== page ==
The Harrison flour mill, completed in 1897 and expanded in 1901 and 1902. The tunnel that I am standing on probably transported grain from the elevator to the mill. Medium Format.
This picture gives you the idea of how the boat-loading control rooms are set up; they lean over the dock and Lake Superior to be able to see down into the holds of the boats… important, considering how quickly it loaded the boats! An uneven load could put stress on the hull of a laker, increasing the risk it will break and sink.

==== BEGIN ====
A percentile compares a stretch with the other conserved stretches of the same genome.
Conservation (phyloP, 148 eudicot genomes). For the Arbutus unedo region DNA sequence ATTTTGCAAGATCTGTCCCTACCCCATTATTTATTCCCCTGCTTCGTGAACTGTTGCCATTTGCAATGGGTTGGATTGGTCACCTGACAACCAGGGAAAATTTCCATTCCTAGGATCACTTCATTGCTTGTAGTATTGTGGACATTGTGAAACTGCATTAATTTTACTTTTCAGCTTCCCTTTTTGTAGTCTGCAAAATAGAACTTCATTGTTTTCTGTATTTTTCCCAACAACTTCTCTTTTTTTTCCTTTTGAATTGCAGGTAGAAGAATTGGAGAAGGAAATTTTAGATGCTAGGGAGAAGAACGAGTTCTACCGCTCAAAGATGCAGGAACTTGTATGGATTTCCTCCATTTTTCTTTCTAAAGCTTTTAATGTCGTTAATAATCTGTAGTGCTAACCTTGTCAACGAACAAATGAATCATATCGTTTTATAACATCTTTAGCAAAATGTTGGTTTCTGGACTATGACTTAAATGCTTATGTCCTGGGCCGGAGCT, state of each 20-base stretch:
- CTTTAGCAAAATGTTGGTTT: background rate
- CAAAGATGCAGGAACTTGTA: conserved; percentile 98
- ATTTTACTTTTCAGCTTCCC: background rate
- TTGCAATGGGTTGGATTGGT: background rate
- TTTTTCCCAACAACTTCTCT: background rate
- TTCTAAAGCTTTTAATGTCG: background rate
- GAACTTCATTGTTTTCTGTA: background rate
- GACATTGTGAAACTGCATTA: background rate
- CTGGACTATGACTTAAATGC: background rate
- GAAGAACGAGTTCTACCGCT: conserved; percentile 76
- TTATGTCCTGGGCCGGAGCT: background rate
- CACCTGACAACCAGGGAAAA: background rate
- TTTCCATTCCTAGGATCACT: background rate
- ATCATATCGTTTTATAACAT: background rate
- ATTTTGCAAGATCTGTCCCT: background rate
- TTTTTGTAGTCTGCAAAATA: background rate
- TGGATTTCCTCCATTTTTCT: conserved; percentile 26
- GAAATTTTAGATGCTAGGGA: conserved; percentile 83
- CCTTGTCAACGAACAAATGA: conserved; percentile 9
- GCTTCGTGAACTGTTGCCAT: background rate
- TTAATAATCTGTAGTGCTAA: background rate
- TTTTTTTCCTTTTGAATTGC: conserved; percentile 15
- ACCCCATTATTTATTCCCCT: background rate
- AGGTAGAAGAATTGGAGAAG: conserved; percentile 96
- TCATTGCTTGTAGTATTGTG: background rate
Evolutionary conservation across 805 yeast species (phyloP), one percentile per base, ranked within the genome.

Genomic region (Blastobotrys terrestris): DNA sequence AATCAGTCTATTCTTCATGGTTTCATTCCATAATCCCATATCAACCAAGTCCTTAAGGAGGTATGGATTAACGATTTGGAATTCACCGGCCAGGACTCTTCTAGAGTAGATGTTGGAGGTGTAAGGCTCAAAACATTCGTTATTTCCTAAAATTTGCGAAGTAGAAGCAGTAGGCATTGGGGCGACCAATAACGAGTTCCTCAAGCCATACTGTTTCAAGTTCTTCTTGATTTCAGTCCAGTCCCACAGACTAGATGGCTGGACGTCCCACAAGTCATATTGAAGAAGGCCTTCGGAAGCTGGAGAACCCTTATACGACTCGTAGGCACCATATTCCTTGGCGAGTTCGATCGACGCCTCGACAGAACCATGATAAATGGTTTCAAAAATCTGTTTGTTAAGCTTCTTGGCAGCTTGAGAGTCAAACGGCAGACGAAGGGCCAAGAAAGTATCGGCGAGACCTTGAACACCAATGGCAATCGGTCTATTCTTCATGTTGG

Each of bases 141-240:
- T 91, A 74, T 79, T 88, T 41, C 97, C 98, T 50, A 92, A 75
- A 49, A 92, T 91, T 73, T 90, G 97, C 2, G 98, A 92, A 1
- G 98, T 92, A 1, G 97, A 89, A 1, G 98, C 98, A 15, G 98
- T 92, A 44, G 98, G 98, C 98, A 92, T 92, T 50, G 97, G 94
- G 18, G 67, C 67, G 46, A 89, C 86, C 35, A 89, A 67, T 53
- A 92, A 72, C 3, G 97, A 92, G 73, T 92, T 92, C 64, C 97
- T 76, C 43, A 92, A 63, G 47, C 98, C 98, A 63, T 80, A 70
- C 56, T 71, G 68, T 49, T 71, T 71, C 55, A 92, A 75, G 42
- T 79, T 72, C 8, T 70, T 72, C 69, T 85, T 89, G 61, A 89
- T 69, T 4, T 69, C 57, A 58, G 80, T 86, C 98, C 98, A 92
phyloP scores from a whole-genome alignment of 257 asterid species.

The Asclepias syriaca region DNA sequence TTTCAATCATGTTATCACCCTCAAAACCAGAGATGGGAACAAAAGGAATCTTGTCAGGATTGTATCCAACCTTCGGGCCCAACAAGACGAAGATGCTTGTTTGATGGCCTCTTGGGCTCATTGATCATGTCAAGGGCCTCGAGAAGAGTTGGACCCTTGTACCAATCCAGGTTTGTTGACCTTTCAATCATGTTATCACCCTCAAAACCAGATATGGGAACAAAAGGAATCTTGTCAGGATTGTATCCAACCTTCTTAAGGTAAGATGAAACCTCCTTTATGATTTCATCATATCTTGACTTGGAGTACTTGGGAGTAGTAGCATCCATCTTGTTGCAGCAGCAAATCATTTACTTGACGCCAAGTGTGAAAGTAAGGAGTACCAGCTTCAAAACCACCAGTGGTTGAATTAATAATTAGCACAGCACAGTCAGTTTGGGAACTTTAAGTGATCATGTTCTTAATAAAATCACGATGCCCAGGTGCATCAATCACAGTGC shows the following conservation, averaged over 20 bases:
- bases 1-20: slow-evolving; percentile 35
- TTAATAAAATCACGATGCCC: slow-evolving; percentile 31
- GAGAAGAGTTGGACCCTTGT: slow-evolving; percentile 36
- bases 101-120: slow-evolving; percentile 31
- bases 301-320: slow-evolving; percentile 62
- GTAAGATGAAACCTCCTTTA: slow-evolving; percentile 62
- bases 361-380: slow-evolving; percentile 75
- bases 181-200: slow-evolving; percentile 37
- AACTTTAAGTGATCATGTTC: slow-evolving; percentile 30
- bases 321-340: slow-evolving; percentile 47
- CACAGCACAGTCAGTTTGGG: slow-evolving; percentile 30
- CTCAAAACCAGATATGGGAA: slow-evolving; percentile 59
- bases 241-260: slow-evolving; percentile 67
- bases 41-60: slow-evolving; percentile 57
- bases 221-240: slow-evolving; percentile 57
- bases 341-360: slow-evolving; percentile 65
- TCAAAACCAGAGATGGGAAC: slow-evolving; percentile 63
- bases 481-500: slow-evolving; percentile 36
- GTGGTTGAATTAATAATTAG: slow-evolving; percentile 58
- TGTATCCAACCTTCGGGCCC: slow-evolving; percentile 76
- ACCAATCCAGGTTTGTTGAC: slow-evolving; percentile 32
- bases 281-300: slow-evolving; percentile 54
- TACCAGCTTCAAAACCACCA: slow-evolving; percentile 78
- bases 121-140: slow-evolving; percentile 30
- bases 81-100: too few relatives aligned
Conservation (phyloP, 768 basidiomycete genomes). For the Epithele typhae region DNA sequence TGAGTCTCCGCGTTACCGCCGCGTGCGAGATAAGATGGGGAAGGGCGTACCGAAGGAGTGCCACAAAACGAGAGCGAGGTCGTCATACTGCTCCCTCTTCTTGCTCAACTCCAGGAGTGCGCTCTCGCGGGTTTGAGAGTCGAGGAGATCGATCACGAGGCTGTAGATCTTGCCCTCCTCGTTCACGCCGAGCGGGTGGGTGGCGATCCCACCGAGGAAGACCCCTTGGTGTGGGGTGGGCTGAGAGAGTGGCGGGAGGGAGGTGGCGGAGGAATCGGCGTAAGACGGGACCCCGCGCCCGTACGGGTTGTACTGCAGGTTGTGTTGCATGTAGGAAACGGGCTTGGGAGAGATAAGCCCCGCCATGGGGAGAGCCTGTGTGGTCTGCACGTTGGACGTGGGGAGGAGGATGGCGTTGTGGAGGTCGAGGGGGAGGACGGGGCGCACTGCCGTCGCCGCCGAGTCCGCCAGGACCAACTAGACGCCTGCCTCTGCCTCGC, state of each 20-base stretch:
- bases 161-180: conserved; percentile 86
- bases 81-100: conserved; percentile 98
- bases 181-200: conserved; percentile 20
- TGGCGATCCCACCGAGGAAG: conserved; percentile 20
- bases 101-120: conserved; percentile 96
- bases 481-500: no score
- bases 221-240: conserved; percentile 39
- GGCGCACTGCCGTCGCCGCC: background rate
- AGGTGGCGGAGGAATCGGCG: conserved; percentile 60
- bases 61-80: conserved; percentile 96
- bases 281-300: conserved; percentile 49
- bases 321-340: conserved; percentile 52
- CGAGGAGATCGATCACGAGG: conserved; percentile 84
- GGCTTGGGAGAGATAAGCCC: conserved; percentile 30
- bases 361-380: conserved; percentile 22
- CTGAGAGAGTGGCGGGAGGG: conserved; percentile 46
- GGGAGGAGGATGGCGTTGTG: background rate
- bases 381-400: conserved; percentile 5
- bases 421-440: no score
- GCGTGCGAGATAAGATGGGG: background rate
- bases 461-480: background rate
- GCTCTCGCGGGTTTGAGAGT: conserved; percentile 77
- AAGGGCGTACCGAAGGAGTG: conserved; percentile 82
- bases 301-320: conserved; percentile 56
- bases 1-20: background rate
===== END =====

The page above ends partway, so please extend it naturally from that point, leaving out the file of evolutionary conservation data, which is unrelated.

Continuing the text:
Funny how sensitive modern English speakers have become to gendered language. I doubt the workers here–almost all female–were offended by this posting for ‘Workmen’s Compensation’.
At the top of a skyway that brought fresh-dried cotton into the Nitrating House from the Cotton Dry House. How? Monorail, of course.
A heavy steel device locks the anchor up.
Colors of the boiler room.
An emergency slide to help workers evacuate the blending house in an emergency.
In the nitrating house.
These ceramic bricks were likely from the fireproof tunnel that connected the elevators.